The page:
CNN axed their entire science, environment and technology unit in December, as documented by the Columbia Journalism Review. The Society of Environmental Journalists (disclaimer: I serve on the board of directors) joined three other journalism groups on a letter to CNN's leadership protesting this "short-sighted" move "at a time when science coverage could not be more important in our national and international discourse." Unfortunately, further developments suggest that we can expect further ocular dysfunction from the media majors in general and CNN in particular.
This week CNN anchor Lou Dobbs gets the silliness award for devoting precious broadcast minutes to a poorly documented rehash of climate change skepticism, putting sunspots and natural cycles in the climate change driver's seat in place of anthropogenic greenhouse gas emissions. See the video clip above, immortalized by progressive media watchdog group Media Matters' County Fair blog.
The deterioration of science reporting threatens to spread as other major media outlets follow suit with budget-slashing bloodletting. Joel Makower, a pioneer in reporting on sustainable business, made that point last month in a discouraging post entitled Are Environmental Journalists an Endangered Species?. Makower sees the cuts at CNN as just one example of a "devestating" trend, noting the recent loss of senior journalists at Fortune magazine, The Weather Channel, and the Los Angeles Times.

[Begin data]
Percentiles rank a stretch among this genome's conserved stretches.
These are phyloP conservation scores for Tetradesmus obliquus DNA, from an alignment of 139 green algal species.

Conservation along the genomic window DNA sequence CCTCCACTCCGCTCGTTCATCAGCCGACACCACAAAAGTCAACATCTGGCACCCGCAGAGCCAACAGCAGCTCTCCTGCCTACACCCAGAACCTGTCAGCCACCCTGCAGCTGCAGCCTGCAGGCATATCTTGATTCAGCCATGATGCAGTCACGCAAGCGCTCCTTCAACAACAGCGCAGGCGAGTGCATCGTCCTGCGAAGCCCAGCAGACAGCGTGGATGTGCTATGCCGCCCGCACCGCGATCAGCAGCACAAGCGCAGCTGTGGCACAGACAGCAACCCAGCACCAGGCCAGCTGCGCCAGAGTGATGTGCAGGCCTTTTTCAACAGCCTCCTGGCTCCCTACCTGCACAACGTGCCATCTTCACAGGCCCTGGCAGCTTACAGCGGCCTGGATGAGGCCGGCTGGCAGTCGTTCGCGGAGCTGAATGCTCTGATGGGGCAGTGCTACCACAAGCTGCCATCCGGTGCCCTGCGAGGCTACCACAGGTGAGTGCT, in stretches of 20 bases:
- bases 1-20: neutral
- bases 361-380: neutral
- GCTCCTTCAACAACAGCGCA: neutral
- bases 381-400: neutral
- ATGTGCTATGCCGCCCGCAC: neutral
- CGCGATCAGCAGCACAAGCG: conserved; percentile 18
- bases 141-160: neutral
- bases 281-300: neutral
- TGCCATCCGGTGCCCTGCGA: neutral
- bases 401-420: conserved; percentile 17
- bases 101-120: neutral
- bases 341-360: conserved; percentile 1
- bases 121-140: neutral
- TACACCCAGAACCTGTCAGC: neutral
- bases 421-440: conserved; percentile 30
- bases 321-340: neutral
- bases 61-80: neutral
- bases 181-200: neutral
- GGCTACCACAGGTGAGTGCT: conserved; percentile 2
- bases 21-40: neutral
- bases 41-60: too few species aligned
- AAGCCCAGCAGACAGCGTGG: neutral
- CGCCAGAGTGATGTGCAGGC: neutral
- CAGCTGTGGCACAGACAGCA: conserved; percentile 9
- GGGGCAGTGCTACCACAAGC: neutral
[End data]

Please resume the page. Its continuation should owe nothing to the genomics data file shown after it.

The likely result is fewer reports on the environment, which today is largely a function of energy consumption according to the IPCC (which Dobbs ignores). As Makower points out, those news reports that do run will be delivered by generalist reporters scrambling to get up to speed on complex topics:
I hear from such reporters every week: general-assignment reporters from newspapers and broadcast stations around the U.S., niche trade magazines, and others seeking comment or context on a story they're covering. I can tell you unequivocally that the nature of their questions reveals a high degree of ignorance. I'm happy to bring them up to speed, but it's a slog.
One of the few bright spots is the New York Times, where the environment team is still growing. However, given that the paper recently announced plans to re-mortgage its headquarters building to make up for slumping ad revenues, one wonders how long the leadership will last.